It’s that time of the year again – that time when everyone starts caring about GP. Because if you fail it, you re-take the A-levels. Such joy. To deny Cambridge a little extra revenue, here’s ten common mistakes students make when writing, and how you could instantly improve your exam scores by fixing them. Or, if you’re the example kind of guy, we’ll be exploring how you could turn this: At the outset, it is crucial and perhaps pertinent to note the fact that, due to the presence of a variety of reasons behind why students tend to make a plethora of errors and indeed miscalculations in their writing efforts, such as unchecked misconceptions about writing left unrectified by their educational instructors, the average or mean standard of communication, written or otherwise, seems to have fallen to a level that is definitely worrying and truly alarming. Into this: Misconceptions about writing cause students to write badly. By the way, the first sentence is grammatically correct. I’ve checked. Thrice. Only, the first thing you’ll notice is how it’s… 1. Using empty words. There are about 100000 words in the English language (not including those Shakespeare made). Actually, there are probably more, but that doesn’t mean you have to use every single one. The Enemy: Glue words that have no meaning on their own. The point is that depending on the situation, some words are more equal than others. I’m not being wordist here, only - the right word at the right place is always better than a lawyer in an emergency room, or a librarian in an ice hockey rink. For you see, words like table and swim have meaning. When I say flying pink bananas, I make images of aerodynamic, discoloured fruit appear in your mind. These words, usually nouns, verbs and adjectives, are full. They’re the workhorses of the English language. But when I say “and” or “the”, or “those”, I’m pretty sure nothing appears in your head. If something does, I’d really like to hear from you. The Solution: Reduce and rephrase. These words are just there to hold all the other words together. They have no meaning in themselves. So the right thing to do is to avoid them where possible. I don’t mean stop using them completely, only that a sentence like: It was decided by Henry that he would go and swim. Could be better expressed as: Henry decided to swim. And while we’re here, I’d like to draw your attention to a particular class of empty words, which frequently occur if you’re… 2. Calling a spade a manual entrenchment establishment device. The Enemy: Euphemisms, Technicalities and Jargon. These are the words you use when you have no real point to make, can’t convince, so you confuse. Big as these words can get, you can’t hide behind syllables and letters. To any examiner’s trained, tired and cynical eye, such ‘waffling’ gets you nowhere. In fact, using a complex word out of its place may draw unwanted attention to the weaknesses in your writing. And big words often betray. Sometimes we’re not sure what they mean, and we use them to act smart. But only those who aren’t smart need to act like they are. For starters, here’re some greatly overused words in a hugely misused phrase: The advent of technology causes a plethora of issues and concerns. NEWFLASH: “Advent” really means arrival, and has nothing to do with development or growth. So strictly speaking, the advent of technology was around 500, 000 B.C., when we discovered fire and knives. Does your introduction still make sense? NEWFLASH II: “Plethora” really means an excessive amount of something. IT ISN'T A HIGH-CLASS SUBSTITUTE FOR “VARIETY”. Varieties are neutral. Plethoras are bad. So if you’re saying you have a plethora of reasons why I should believe you, you’re really saying I shouldn’t. The Solution: Stick with your trusty childhood friends. Words you learn are like friends you make. The earlier you get to know them, the more you can trust them. Soon you’ll learn that you pretty much stop making good friends once you’re over 18, but that’s a sad story for another sad day. Suffice to say, words like right, wrong, good, bad, because, and also are never gonna let you down. They’ll never turn around and tell you “you thought I was this? Ha! I am actually that!” When in doubt, saying: “The writer is wrong because he does not consider how things will play out in the long run”, may be better than saying “the writer is erroneous due to the simple reason that he omits to calculate the extended efficacies of these extraneous factors.” For more on why a plethora of complex words is the worst thing ever, see this article on why you should use simple words, and my very enthusiastic reply. Anyway, there are another group of words which you should entirely avoid. They typically appear when you’re... 3. Pointing out that what’s obvious is obviously obvious. The Enemy: “Clearly”, “definitely”, “truly”and other rhetorical fluff This clearly happens a lot and is definitely a mistake students frequently make which truly reduces their exam scores. If you’re with me on this, you’ll realise I could have omitted all those words in the above sentence, and it would actually be better. That’s because if something is so clear, such definite, or very true, it usually speaks for itself. You don’t have to emphasise that it’s clear. Doing so only makes the reader wonder why you’re pushing the point so much, and question if it’s as ‘clear’ as you’re making it out to be. In other words, overdoing it makes your sentence sound like salesman pitch, which doesn’t help if you’re trying to be reliable. The Solution: Avoid using these words unless you’re sure it helps. Take for example a common sentence where this mistake occurs: Project XYZ was a truly enriching experience and I definitely learnt a lot in the process. I’m not sure about you, but when I read this, I get the idea that whatever that project was really wasn’t very much, and you’re trying to make up for that using stronger words. Which are empty. So save yourself time and ink by simply saying this: Project XYZ was an enriching experience and I learnt a lot in the process. This sounds more confident, direct, and is more persuasive because it doesn’t seem like you’re hiding something. Now we’re done with individual words, it’s also a good idea to stop… 4. Using empty phrases. There are about 10 million phrases in the English language. Ok, no, but you get the point. Some phrases are less equal than others. The Enemy: Placeholders and Distancers Distancers isn’t actually a word, but I’m using it to refer to that class of phrases we use to bring something further from the reader. Instead of saying problems, we say “the presence of” problems. Instead of saying factors, we say “the existence of” factors. And instead of saying technology, we say “the advent of” technology. The Solution: Omit, omit, omit. Unless you’re really trying to highlight the mere presence of something as the key to whatever it is you’re trying to say, it’s likely you could just not write anything at all. A meaningless phrase that always appears is “the presence of a variety of reasons”. That says nothing. Better to simply state what those reasons are. Hence… Due to the presence of a variety of reasons, Singapore’s grass is growing. Among these reasons are strong sunlight and rain. Can be better expressed as Singapore’s grass is growing because of strong sunlight and frequent rain. Indeed, one problem related to empty phrases is… 5. Cruel, Heartless Objectification. It is very unfashionable now to be misogynistic, so we should generally avoid objectifying things. Even if we do, we should at least be aware. The Enemy: ‘-ions’, ‘-ments’, ‘-isms’ and other suffixes merely there to lengthen words. For those who don’t know, a suffix is something you attach to the end of the word, like “-ment” in “argument”. In the spirit of unnecessarily complicating things, we often subconsciously objectify verbs to make them sound nicer. Here are some examples: The realization that he was going to fail put him in a crippled state. His ideas possess a great degree of liberalism. The generation of ideas is a painful process every student goes through in the creation of projects. The agreement on the formalization of their relationship was decided between Mary and John. The Solution: Rephrase and Simplify. Look out for phrases that go “the (something) of”. In these cases, things which didn’t need to be objectified were mercilessly objectified, dressed up in bloat, and denied of their rights as individual words. For a fairer world, we should really be writing as such: Realising he was going to fail crippled him. His ideas are liberal. Every student generates ideas to create projects. Mary and John formalized their relationship. For best results, avoid using phrases like “the … of”, and start your sentences with nouns and verbs. In fact, doing so helps you avoid… 6. Ambiguity and vagueness. For the record, they’re different concepts altogether. The Enemy: Phrases with dual meanings, or overly general phrases Ambiguity arises when it isn’t clear whether something is this or that. Consider this phrase: "The shopkeeper had many tricks in store". We don’t know if the shopkeeper was particularly cunning, or recently restocked his magic shop. Vagueness is when something is too general to say anything important. For example: Various studies and numerous research methods have shown that too much homework is bad for health. Nice try there, but that puff of smoke known as “various studies and numerous research methods” isn’t going to convince anyone. In short, ambiguity and vagueness is for politicians and diplomats who have to comment without commenting and still appear smart. Not for essay writers trying to score points and convince. The Solution: Be Specific. Re-read your work, and get to the point. An essay is basically a set of directions pointing the reader toward the conclusion you want. You don’t want to leave him at a fork in a road. The only remedy to ambiguity is to directly avoid it altogether by re-drafting your sentences so no doubt remains about what you mean. Hence, try: The shopkeeper had an ingenious plan up his sleeve. Vagueness, on the other hand, can only be tackled when you’re sure of what you’re talking about. It’s always convenient to rely on “various reasons” when we can’t think of anything specific. But that really doesn’t help. The key is to know your stuff. So you could write something like: “A study of 100 students in the University of Fairytopia found that a majority of students given more than 10 kilograms of homework per week suffered from kidney illnesses later in life.” Also, throw away the word “various”. Stop using it. Lock it in your closet. Chain it up. And discard it into the nearest incinerator. Then spray your entire house with anti-Various. And while you’re trying to be specific, also make sure you’re not throwing out lots of… 7. Irrelevance and Redundancy. I know what you’re thinking. I just made that error myself because the word ‘redundant’ was redundant after I already used ‘irrelevant’. Right? Wrong. The difference between the two’s relevant here. Something’s relevant when it’s so closely connected to the point that it’s appropriate to discuss. Let’s make sure you get that. To be relevant, it must be: Related to the point Suitable to talk about Or, to make things very clear, relevant = connection + suitability. Why am I harping on this? Because what’s related isn’t always appropriate. Let’s say you’re writing an essay on the benefits of extreme sports on the economy. Stuff about extreme sports is probably related. But that doesn’t mean you have to list every extreme sport out there, or devote an entire paragraph into the origins and development of extreme ironing. Further, what’s relevant could still be redundant. Redundancy means something that’s not needed or superfluous. The word is needed. That means what you’re saying should be a necessity, like oxygen, water, and Wi-Fi. So ask yourself this: If I leave this word/phrase/sentence out, would my essay die? The Enemy: Putting stuff in just because, for word count, and to ensure the marker knows you have a great memory. And saying the same thing with different words, to make sure the marker knows your vocabulary is has more colour than Dennis Rodman’s hair. As in this paragraph: Extreme sports like mountain-climbing, ice-skating, mountain-skating, ice-climbing, roller-blading, snowboarding and competitive Youtubing are beneficial to the economy because they promote tourism, especially in countries like Switzerland, France, Okinawa and Lichtenstein. By the way, did you know that Everest is the tallest mountain in the world, and that no cats have made it to the top? Anyway, the point is that people travel to Nepal to climb, scale, surmount, and summit that mountain. That’s a lot of or, can I say, a plethora of, people, which stimulates the local economy. Here’s a more insidious example: Every player was mostly tired after the exhausting game. The better sentence is simply: "Everyone was tired after the game". See? Even the word “player” was redundant. The Solution: Don’t. Just don’t. Common sense tells us writing nothing should be infinitely easier than writing something. But after years and years of writing to hit word counts, we learn that words = reward. And that association’s really hard to break. But like world records, bad habits we get from the system are meant to be broken. To help you, here’s a simple thought process: 1 - Is this even remotely related to the issue? 2 - Only if Yes: should I write it? 3 - Only if Yes - do I really need this? 4 - If still Yes - Have I already said the same thing earlier? 5 - If very certain Yes, write and repeat. I’m not saying you have to consciously do this for every single thing, only that you should subconsciously do this for every single thing. And if something’s somewhat related to the main point, but not so much to the smaller point you’re currently discussing, consider leaving it for later. Or admit that it’s unrelated. On an unrelated note, you should also avoid… 8. Putting everything far, far away. This one’s a small problem run wild. The Enemy: The words “have” and “had”, amongst others For some reason, we like to needlessly put everything we say in past participle. As if doing so makes what we say authoritative. For example, I had wanted to write this entire paragraph having used unnecessary past participles in every sentence I had written, but I have decided only to do so in his sentence had. There’s really no reason for these words. In fact placing them in distances what you’re saying from the reader – first by pushing everything further into the past, and second by literally adding distance between the subject of the sentence and its point. Similarly for words like “could” and “would” compared to “can” and “will” The Solution: Whenever you write “had” or “have”, ask yourself whether the simple past tense would work is better. For the grammatically-challenged reader, this means asking if “I had wanted to run away” is worse or better than simply “I wanted to run away”. Or if “I would be interested in your proposal which could make us a lot of money” is better than “I am interested in your profitable proposal. The last pair of issues are related, and if you’re following me so far you’d have guessed as much, but your essay should never… 9. Have more qualifiers than the World Cup. Behold the mighty Clause. It knows when you are sleeping. It seeps into your words. Its cousin only works once a year, but it loves attention. When you’re not looking, it sneaks into your sentence. And multiplies. Clauses, of course, are the basic building blocks of sentences. Like phrases, only more technical. You don’t have to know them very well to know that this next sentence is hugely confusing: Primarily, at least from an economic perspective, and where Asian countries are concerned, cultural barriers, except those which are not firmly entrenched, are difficult to break through unless one makes a strong, determined effort, both consciously and subconsciously, to integrate himself into the community, provided this community accepts his entrance. The Enemy: Subordinate Clauses (basically, the stuff that usually goes between two commas or in brackets and can actually form separate sentences). Assuming you understood what I wrote above, you probably think I made sense. Only it took you so long to make sure you understood that you either gave up trying or hate me now. I hope it is self-evident why shortening that sentence would make it better. Each clause adds a little tidbit of information into fray, which is supposed to shape how the reader understands its main point. Almost literally, the reader must juggle every little bit while trying to stay focused on the main thread of the sentence, all the while keeping track of grammar. So every time you throw a clause into the mix, you’re asking the reader to juggle one more thing. If you’ve ever tried juggling, you’ll know that juggling one ball is easy, juggling two is slightly harder, and juggling three is $@!#%. The Solution: Divide and Convince Unless you’re Dan Brown, you don’t want your reader working harder than you. So the right thing to do is to break them up into smaller, bite-sized chunks. And if some chunks can be combined into one, do that. I recommended a maximum of three clauses in any one sentence. Here’s how: Primarily, from an economic perspective, Asian cultural barriers are difficult to break through. Unless these barriers are not firmly entrenched, one has to consciously and subconsciously make a determined effort to integrate. Even then, the community must accept his entrance. For the grammar junkies (ie. None of you), here’s a detailed page on the wonders of Subordinate Clauses. Finally, if you’re cutting down on qualifiers, you should also be able to stop… 10. Dragging sentences on and on. The Enemy: Needlessly long sentences Long sentence bad. Short sentence good. I over-simplify. But school is about over-simplifying anyway. For some reason, students sometimes think writing long sentences is the best demonstration language ability. Perhaps because you’ve read academic articles comprising some of the longest beauties you’ve ever seen. Thing is, academic research articles aren’t always the hallmark of clarity in expression, because they’re commonly written to express very complex ideas to very complex people, by people whose main specialties are in scientific research rather than literature and communication. And trust me, the misconception that longer sentences = better work still exists in the mythical echelons of university writing. Of course if you’re really good enough, and you can successfully write in long, flowing sentences which best express your point (like Nobel writer Jose Saramago), then fine and good. But most of us aren’t Nobel writers and many of us will never be. As your sentences get longer, you find yourself losing track of grammar and forgetting what you were really trying to say anyway. Because you’re also trying to juggle lots of things when you’re doing it. The Solution: See #9 above. Or as a simple guide, when using a comma, always ask: Is this the 10th comma in this sentence? Could I use a full stop instead? Should I use a full stop instead? Do I really want to say this? And there you have it, the top ten errors you can rectify almost immediately. To summarise: Avoid words that are empty, vague, ambiguous, redundant, overly complex, and/or needlessly distance the point you’re making. Pay special attention to words like “advent”, “various”, “had”, “definitely”, “could”, and objectifications. Avoid phrases that are empty, crafted just because, meaningless, ambiguous, irrelevant, and/or overly qualify or lengthen a sentence. Special mention goes to phrases like “the <something> of”, and subordinate clauses. Finally, here’s one for the road. If you’ve been following me so far, you’d realize all of these errors can be avoided if we simply write simply, try not to act too smart and bite off more than we can handle, and actually think about the words and phrases we use. That’s really all there is to good writing – conscious effort coupled with an appreciation of what works well. If you know other mistakes students commonly make, share them in the comments. Till next time!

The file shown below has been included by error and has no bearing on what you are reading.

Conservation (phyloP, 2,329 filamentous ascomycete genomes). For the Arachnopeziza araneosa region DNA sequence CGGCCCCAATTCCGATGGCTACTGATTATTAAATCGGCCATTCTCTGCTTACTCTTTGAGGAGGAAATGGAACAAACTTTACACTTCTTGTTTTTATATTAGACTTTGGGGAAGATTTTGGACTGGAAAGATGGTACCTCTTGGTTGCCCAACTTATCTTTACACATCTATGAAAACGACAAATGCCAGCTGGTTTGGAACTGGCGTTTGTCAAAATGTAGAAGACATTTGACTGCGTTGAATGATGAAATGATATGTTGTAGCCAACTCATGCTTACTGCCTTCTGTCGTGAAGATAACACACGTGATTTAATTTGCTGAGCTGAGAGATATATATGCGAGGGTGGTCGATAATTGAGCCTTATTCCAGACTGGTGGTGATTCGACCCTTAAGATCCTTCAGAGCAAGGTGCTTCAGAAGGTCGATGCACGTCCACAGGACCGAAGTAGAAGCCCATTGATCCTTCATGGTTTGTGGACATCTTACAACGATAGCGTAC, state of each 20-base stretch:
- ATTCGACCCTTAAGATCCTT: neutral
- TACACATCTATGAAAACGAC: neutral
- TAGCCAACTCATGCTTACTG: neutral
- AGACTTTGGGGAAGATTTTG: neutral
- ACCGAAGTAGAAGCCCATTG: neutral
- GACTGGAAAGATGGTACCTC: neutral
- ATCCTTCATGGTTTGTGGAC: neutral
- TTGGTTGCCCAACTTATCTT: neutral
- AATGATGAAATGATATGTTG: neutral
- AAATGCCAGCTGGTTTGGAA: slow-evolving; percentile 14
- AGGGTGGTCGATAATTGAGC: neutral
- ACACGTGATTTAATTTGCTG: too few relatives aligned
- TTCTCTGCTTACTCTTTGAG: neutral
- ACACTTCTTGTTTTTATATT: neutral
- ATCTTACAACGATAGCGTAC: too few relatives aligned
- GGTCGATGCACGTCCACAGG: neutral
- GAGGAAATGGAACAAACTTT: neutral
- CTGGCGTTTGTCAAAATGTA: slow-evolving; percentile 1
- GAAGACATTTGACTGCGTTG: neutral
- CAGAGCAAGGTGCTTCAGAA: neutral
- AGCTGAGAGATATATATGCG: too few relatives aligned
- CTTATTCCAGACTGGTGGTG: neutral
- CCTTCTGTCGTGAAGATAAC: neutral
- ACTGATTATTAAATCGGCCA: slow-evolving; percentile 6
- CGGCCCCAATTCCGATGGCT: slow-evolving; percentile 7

It’s (still) great to be Singaporean. Even though now there are problems. But having problems is not a problem. It’d be great if all cars were cheap and if the MRTs never break down. And if we had a better idea of who we really are as a people so we wouldn’t need to disagree or be confused at the smallest things from how our National Day Songs should sound to how many foreign immigrants we should accept. Those are definitely problems, but that doesn’t mean they’re bad. For one, the influx of foreigners may have diluted our overall identity, but in some way the Singaporean core has also been reinforced. Now we have something to see ourselves with, a foil against which our own culture and uniqueness reflects and shines. One cannot help but feel that much happier when the person you’re ordering food from replies in that familiar Singaporean lack-of-accent. Or if you spy that tired yet hopeful gaze that characterises the Singaporean psyche looking back at you on the way home on the MRT. It is that tone of voice and that look in the eye that instantly reveals how we’re the same – that we were born here, raised here, and will probably die here, and know much better how each other feels, even if we’ve never spoken. It’s a spiritual, national connection that’s slightly more difficult to build with someone who hasn’t quite gone through the exact same environment you’ve grown up in. Because you can no longer take another person in Singapore being Singaporean for granted, you learn to treasure it so much more. And times are trying but that’s okay. Things are getting difficult now but when have they ever not been? Singapore 1965 – ousted, alone, tiny. Then, we all felt that moment of anguish. Of when our entire survival as a nation was at stake and our previous attempt at fitting into a larger regional entity had failed. But we came together and persevered and accepted the tough times ahead of us. We accepted how some of us will never own the homes or live the lives we wanted but that was okay as long as, together, the nation progresses. As long as the next generation could grow up to live theirs. We never let defeat defeat us. The older generation worked and worked and worked hard to build what we have now. And maybe the younger generation can finally chase their dreams because their parents gave up theirs. And we have already achieved success beyond our wildest imaginations, if you look at the amazing transformation we’ve had in the last 48 years. Did that even seem possible 48 years ago? If we seem to be failing now, it is not because we have failed, but because our definitions of success are changing. And that’s good. Singapore has always been next to an impossibility. Given our size and our resources we were never supposed to be where we are now, were it not for clever economic planning, the aiding forces of globalisation, and, really, all the sacrifices we made. Our people may look soft on the outside, constantly complaining, yielding to ‘government policies’ but inside we are tough. We are a people who have experienced war and confrontation. We are a people who have lived through conflict, battled with identity, and wrestled the consuming forces of global economics. We are generations of sons, brothers, fathers and uncles who’ve known first-hand what it’s like to be conscripted, to live in war when there’s peace, and of daughters, sisters, mothers and aunts who’ve seen their relatives through what Service really is, and who’ve supported them through each of the 24 months. The danger is not that we become weak, but that we forget how strong we really are. That we start to think we can’t continue on with such phenomenal growth. That we let ourselves get carried away with success and BMWs that we lose sight of what is really important. That we don’t realise the future for us will only exist if we create it for ourselves. That people start to see this country as a nation headed toward disaster, and fulfil their own prophecies by leaving. There’s a difference between actually failing, and simply succeeding less. In the army, they say each day Singapore has not gone to war is another day the army has fulfilled its mission. Likewise, given our history and geography, each day we live in racial harmony, each day we do not find ourselves struggling for food and clean water we do not naturally have, each day we find ourselves being able to live our own lives and not sacrifice them for the survival of the nation, that is one day in which we have succeeded. Granted not every day is like that, and it seems now that such days are getting less and less, but that doesn’t mean we have failed. It means that the time for hard work isn’t yet over, not even after 47 years. Being young and small means we’ve still got a long way to go. It means we need to constantly push forward all the while unsure of and lacking experience in what we’re doing. It means the odds are against us. But it also means potential. It means each one of us is just one out of five million, not five hundred million, and it means having a blank slate on which anything can be drawn or written. We, more than any citizen of bigger and more solidified nations, can be the masters of our own destinies. That’s why amidst all this, it’s great to be Singaporean.